If you can't wait for that long, I tend to post figure by figure updates for critique on this Lead Adventure Forum thread which incidentally also shows my various sculpting projects over the last 2 years;

All is not lost for Louis however as green stuff takes time to dry and the brushwork needs to be equally exercised so I've also been steadily building a unit of Landsknechts in French service, here's a preview;

In addition, I also have a side project of some early WW2 British which are in various stages of completion though I must admit that with the latest sculpting breakthrough I have very much been focused on the Renaissance, this blog is back in business !

Bye for now


Sunday, 24 April 2016

The Walls of Therouanne Part III

This weekend I joined Simon Chick and Steve Hall at Leeds Royal Armouries to put on a repeat of Simon's award winning Agincourt game. Both have very nicely summarised the day on their respective blogs linked above. 

Whilst I was there I met David Marshall of TM Terrain to collect the latest stage of a rolling 1513 siege of Therouanne scenery and terrain project to complement my armies.

This phase is the second instalment of the west side of Therouanne's city walls. If you're interested to learn about the start of the project, background information and initial works have a look at these earlier posts covering the first commission and a follow up covering a small party of bespoke defenders.

In brief I am essentially working my way from the centre to the right of the 1537 painting below (part of a larger image of Charles V's siege of the town.) The octagonal tower, house and round tower were completed in the first phase and this phase completed an additional house and trailing edge of the wall, immediately prior to a gatehouse.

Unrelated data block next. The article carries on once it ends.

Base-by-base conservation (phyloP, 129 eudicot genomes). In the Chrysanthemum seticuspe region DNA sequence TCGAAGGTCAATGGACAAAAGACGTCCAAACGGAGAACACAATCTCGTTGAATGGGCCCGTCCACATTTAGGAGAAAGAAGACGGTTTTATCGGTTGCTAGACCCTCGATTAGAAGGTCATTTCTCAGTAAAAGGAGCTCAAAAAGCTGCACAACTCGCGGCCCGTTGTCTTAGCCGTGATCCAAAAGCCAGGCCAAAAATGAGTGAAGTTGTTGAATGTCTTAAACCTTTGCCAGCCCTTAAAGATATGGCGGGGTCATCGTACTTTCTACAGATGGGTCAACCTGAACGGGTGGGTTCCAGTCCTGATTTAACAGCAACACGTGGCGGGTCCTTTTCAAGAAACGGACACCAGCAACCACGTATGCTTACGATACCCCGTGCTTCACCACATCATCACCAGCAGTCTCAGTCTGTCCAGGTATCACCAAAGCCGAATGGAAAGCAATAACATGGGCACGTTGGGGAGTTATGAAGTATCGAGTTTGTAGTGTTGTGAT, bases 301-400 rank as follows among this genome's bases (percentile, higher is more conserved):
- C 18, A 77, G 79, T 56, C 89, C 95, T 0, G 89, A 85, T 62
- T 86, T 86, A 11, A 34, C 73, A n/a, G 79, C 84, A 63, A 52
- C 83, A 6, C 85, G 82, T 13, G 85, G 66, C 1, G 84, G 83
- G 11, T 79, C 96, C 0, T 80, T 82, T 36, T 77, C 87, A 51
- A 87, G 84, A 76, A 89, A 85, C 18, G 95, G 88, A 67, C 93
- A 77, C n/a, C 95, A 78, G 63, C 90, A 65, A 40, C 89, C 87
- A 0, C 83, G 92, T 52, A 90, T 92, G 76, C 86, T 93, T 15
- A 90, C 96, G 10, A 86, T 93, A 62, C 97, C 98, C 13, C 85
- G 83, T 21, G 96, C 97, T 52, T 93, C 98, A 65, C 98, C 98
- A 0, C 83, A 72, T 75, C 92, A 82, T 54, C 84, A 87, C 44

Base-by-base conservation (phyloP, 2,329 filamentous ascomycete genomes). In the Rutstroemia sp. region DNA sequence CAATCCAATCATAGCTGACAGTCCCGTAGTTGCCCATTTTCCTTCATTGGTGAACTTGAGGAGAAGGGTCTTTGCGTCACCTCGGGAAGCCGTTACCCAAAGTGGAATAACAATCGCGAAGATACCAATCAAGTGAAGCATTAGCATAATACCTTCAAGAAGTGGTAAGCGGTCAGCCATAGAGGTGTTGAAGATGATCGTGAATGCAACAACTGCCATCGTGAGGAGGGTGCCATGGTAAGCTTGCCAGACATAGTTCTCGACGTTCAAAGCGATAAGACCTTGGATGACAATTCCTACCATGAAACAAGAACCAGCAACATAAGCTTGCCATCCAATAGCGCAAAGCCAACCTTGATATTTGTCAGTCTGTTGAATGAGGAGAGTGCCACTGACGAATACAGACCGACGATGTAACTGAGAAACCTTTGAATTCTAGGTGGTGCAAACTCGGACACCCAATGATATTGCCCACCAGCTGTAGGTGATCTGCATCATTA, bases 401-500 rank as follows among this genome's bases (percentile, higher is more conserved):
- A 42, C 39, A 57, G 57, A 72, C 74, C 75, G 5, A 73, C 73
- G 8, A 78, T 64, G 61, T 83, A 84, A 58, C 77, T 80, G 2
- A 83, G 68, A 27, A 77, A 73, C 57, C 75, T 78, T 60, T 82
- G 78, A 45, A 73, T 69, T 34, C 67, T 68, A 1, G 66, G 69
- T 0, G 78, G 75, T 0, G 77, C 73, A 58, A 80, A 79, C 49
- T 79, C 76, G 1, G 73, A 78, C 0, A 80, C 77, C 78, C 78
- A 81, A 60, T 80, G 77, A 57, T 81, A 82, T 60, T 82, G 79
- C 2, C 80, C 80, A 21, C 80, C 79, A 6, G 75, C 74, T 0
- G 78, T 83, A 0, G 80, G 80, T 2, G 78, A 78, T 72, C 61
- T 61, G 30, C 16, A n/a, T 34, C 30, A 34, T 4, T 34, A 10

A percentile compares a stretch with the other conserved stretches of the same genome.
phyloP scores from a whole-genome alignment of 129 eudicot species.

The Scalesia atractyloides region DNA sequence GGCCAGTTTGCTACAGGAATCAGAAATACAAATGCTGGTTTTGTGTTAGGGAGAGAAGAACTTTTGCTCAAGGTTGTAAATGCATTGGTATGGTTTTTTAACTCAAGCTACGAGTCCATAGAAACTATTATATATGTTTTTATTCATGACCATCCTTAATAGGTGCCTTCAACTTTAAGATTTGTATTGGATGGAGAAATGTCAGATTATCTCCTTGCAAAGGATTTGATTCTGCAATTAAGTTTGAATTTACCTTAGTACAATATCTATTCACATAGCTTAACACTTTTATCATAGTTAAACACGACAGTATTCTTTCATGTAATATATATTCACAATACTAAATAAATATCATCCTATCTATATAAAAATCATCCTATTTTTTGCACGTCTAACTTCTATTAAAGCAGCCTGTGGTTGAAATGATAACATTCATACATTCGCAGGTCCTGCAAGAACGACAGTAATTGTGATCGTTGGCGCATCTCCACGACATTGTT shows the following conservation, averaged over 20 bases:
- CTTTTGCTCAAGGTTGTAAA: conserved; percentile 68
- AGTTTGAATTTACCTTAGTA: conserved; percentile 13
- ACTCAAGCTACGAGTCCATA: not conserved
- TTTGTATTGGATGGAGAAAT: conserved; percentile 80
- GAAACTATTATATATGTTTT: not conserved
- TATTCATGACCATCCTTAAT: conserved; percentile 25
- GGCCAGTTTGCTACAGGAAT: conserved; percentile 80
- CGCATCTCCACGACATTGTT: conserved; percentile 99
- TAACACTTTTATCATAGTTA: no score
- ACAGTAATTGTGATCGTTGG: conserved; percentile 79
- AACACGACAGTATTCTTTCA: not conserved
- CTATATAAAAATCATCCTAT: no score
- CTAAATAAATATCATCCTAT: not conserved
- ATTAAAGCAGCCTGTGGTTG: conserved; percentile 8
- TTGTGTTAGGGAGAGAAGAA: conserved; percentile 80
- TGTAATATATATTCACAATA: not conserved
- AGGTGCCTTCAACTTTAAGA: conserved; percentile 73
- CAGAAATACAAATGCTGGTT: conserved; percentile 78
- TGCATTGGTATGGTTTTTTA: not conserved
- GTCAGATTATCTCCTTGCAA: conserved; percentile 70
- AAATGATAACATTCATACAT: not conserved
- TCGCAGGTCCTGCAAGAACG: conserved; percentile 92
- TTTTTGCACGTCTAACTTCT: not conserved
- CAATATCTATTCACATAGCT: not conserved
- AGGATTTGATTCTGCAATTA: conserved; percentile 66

There are a few good quality contemporary images of the town which all repeat particular features of the walls, most of which I have used as specifics for the commission.

The main point of interest in these walls are the integral buildings within the wall structure, a sign of less turbulent times perhaps. The images available depict buildings of apparent whitewash and/or brick construction with crowstep ends, other than these pointers the rest would be down to further research and artistic license. 

I wanted the buildings to have a distinctly Northern French / Flemish look typical for the region so I set about finding some reference images. The easiest platform for this was Pinterest and quite soon I had developed a sizeable french medieval buildings gallery to help David get a good feel for the design brief.

David kept me updated as he worked, here are the works in progress;

By far the greatest element of this phase was the house. I had stipulated brick sides and crow step facades. The brick had to be in Flemish bond, parts of which were to be in a pattern on each side, there were to be high clay chimney pots and a low arch over the doors on either side. The front and rear of the house were to be half timbered in a distinctly French style and dorma windows needed to be in the roof;

David's interpretation of the brief by far exceeded all expectations, as can be gathered by this candid shot;

Here are a few mock ups with some of the valiant French and mercenary garrison;

This is part of the new section of wall, I asked for some considerable damage to represent persistent bombardment from Henry's artillery. I particularly like the way in which the modelling shows the different layers of construction / destruction. It also provides some alternative cover for the defenders to fire their bolts, arrows and shot.

The city walls were described in eyewitness accounts as being 'well provided with artillery and expert cannoneers who took a regular toll on the besiegers.'

Here's the whole wall in situ, measuring just under 6ft.

The next stage of the project will be some bespoke terrain boards for the wall to sit on. Accounts of the siege describe the walls having ditches in front, 'so deep that men feared to fall in if they went too close to the edge,  [the ditch banks] covered in turn with impenetrable hedges.

Meanwhile I think I shall do some more defenders for the walls, an excuse to get the green stuff out and get back into sculpting.

Bye for now